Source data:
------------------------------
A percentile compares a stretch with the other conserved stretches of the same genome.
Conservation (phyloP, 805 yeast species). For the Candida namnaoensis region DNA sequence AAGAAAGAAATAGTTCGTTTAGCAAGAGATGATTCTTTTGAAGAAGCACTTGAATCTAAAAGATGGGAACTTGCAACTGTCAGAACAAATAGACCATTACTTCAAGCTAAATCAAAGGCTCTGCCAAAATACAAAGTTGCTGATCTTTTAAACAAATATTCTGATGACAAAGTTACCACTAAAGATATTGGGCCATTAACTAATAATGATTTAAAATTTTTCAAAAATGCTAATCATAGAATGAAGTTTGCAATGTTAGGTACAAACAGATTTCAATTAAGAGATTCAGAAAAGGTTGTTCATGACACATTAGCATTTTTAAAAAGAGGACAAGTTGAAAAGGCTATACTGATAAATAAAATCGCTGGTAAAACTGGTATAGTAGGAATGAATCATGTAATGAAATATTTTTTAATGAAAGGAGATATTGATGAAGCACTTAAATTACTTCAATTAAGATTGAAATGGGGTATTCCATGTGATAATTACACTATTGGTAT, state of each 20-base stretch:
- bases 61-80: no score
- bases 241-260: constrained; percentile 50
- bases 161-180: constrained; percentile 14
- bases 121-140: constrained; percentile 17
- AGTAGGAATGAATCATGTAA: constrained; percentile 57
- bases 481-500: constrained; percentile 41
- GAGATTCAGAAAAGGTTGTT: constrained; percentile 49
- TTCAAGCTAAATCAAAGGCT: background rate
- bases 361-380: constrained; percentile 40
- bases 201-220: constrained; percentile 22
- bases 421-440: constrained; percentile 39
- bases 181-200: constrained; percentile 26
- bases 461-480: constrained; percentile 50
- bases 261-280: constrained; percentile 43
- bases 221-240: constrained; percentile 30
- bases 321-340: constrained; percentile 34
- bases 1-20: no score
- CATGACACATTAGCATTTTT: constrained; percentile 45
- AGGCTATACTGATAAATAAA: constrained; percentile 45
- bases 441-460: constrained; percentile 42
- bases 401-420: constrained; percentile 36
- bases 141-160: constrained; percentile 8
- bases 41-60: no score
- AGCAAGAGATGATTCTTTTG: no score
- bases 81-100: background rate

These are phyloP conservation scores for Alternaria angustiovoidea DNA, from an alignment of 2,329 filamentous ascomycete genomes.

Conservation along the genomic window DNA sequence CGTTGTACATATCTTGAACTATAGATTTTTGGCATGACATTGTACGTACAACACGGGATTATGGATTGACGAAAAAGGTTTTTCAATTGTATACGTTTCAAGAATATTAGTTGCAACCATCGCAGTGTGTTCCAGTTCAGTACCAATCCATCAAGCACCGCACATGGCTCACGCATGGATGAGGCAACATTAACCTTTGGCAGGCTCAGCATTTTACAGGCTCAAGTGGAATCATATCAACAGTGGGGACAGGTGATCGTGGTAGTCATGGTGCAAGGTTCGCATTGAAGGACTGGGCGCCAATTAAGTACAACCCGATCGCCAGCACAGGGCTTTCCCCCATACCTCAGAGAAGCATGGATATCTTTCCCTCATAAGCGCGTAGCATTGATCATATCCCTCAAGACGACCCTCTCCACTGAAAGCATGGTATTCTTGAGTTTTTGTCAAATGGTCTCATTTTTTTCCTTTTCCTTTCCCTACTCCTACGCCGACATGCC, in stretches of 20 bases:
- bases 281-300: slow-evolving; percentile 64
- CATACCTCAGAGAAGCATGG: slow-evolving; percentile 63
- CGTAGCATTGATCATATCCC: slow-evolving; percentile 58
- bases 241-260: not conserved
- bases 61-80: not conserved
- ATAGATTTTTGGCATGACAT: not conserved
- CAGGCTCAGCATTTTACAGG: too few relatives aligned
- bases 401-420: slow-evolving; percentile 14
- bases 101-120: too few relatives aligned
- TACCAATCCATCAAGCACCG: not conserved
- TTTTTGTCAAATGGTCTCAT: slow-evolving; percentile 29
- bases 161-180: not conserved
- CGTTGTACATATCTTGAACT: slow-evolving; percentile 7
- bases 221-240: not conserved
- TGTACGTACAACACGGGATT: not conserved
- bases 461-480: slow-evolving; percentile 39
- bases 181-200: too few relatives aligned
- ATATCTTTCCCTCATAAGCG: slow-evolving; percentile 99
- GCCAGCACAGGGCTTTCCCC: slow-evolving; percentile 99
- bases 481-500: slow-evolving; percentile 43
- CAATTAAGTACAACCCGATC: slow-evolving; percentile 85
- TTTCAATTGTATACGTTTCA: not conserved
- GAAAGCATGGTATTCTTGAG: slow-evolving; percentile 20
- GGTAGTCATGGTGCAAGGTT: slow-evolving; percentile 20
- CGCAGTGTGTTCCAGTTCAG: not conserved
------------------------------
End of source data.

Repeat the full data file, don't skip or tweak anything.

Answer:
A percentile compares a stretch with the other conserved stretches of the same genome.
Conservation (phyloP, 805 yeast species). For the Candida namnaoensis region DNA sequence AAGAAAGAAATAGTTCGTTTAGCAAGAGATGATTCTTTTGAAGAAGCACTTGAATCTAAAAGATGGGAACTTGCAACTGTCAGAACAAATAGACCATTACTTCAAGCTAAATCAAAGGCTCTGCCAAAATACAAAGTTGCTGATCTTTTAAACAAATATTCTGATGACAAAGTTACCACTAAAGATATTGGGCCATTAACTAATAATGATTTAAAATTTTTCAAAAATGCTAATCATAGAATGAAGTTTGCAATGTTAGGTACAAACAGATTTCAATTAAGAGATTCAGAAAAGGTTGTTCATGACACATTAGCATTTTTAAAAAGAGGACAAGTTGAAAAGGCTATACTGATAAATAAAATCGCTGGTAAAACTGGTATAGTAGGAATGAATCATGTAATGAAATATTTTTTAATGAAAGGAGATATTGATGAAGCACTTAAATTACTTCAATTAAGATTGAAATGGGGTATTCCATGTGATAATTACACTATTGGTAT, state of each 20-base stretch:
- bases 61-80: no score
- bases 241-260: constrained; percentile 50
- bases 161-180: constrained; percentile 14
- bases 121-140: constrained; percentile 17
- AGTAGGAATGAATCATGTAA: constrained; percentile 57
- bases 481-500: constrained; percentile 41
- GAGATTCAGAAAAGGTTGTT: constrained; percentile 49
- TTCAAGCTAAATCAAAGGCT: background rate
- bases 361-380: constrained; percentile 40
- bases 201-220: constrained; percentile 22
- bases 421-440: constrained; percentile 39
- bases 181-200: constrained; percentile 26
- bases 461-480: constrained; percentile 50
- bases 261-280: constrained; percentile 43
- bases 221-240: constrained; percentile 30
- bases 321-340: constrained; percentile 34
- bases 1-20: no score
- CATGACACATTAGCATTTTT: constrained; percentile 45
- AGGCTATACTGATAAATAAA: constrained; percentile 45
- bases 441-460: constrained; percentile 42
- bases 401-420: constrained; percentile 36
- bases 141-160: constrained; percentile 8
- bases 41-60: no score
- AGCAAGAGATGATTCTTTTG: no score
- bases 81-100: background rate

These are phyloP conservation scores for Alternaria angustiovoidea DNA, from an alignment of 2,329 filamentous ascomycete genomes.

Conservation along the genomic window DNA sequence CGTTGTACATATCTTGAACTATAGATTTTTGGCATGACATTGTACGTACAACACGGGATTATGGATTGACGAAAAAGGTTTTTCAATTGTATACGTTTCAAGAATATTAGTTGCAACCATCGCAGTGTGTTCCAGTTCAGTACCAATCCATCAAGCACCGCACATGGCTCACGCATGGATGAGGCAACATTAACCTTTGGCAGGCTCAGCATTTTACAGGCTCAAGTGGAATCATATCAACAGTGGGGACAGGTGATCGTGGTAGTCATGGTGCAAGGTTCGCATTGAAGGACTGGGCGCCAATTAAGTACAACCCGATCGCCAGCACAGGGCTTTCCCCCATACCTCAGAGAAGCATGGATATCTTTCCCTCATAAGCGCGTAGCATTGATCATATCCCTCAAGACGACCCTCTCCACTGAAAGCATGGTATTCTTGAGTTTTTGTCAAATGGTCTCATTTTTTTCCTTTTCCTTTCCCTACTCCTACGCCGACATGCC, in stretches of 20 bases:
- bases 281-300: slow-evolving; percentile 64
- CATACCTCAGAGAAGCATGG: slow-evolving; percentile 63
- CGTAGCATTGATCATATCCC: slow-evolving; percentile 58
- bases 241-260: not conserved
- bases 61-80: not conserved
- ATAGATTTTTGGCATGACAT: not conserved
- CAGGCTCAGCATTTTACAGG: too few relatives aligned
- bases 401-420: slow-evolving; percentile 14
- bases 101-120: too few relatives aligned
- TACCAATCCATCAAGCACCG: not conserved
- TTTTTGTCAAATGGTCTCAT: slow-evolving; percentile 29
- bases 161-180: not conserved
- CGTTGTACATATCTTGAACT: slow-evolving; percentile 7
- bases 221-240: not conserved
- TGTACGTACAACACGGGATT: not conserved
- bases 461-480: slow-evolving; percentile 39
- bases 181-200: too few relatives aligned
- ATATCTTTCCCTCATAAGCG: slow-evolving; percentile 99
- GCCAGCACAGGGCTTTCCCC: slow-evolving; percentile 99
- bases 481-500: slow-evolving; percentile 43
- CAATTAAGTACAACCCGATC: slow-evolving; percentile 85
- TTTCAATTGTATACGTTTCA: not conserved
- GAAAGCATGGTATTCTTGAG: slow-evolving; percentile 20
- GGTAGTCATGGTGCAAGGTT: slow-evolving; percentile 20
- CGCAGTGTGTTCCAGTTCAG: not conserved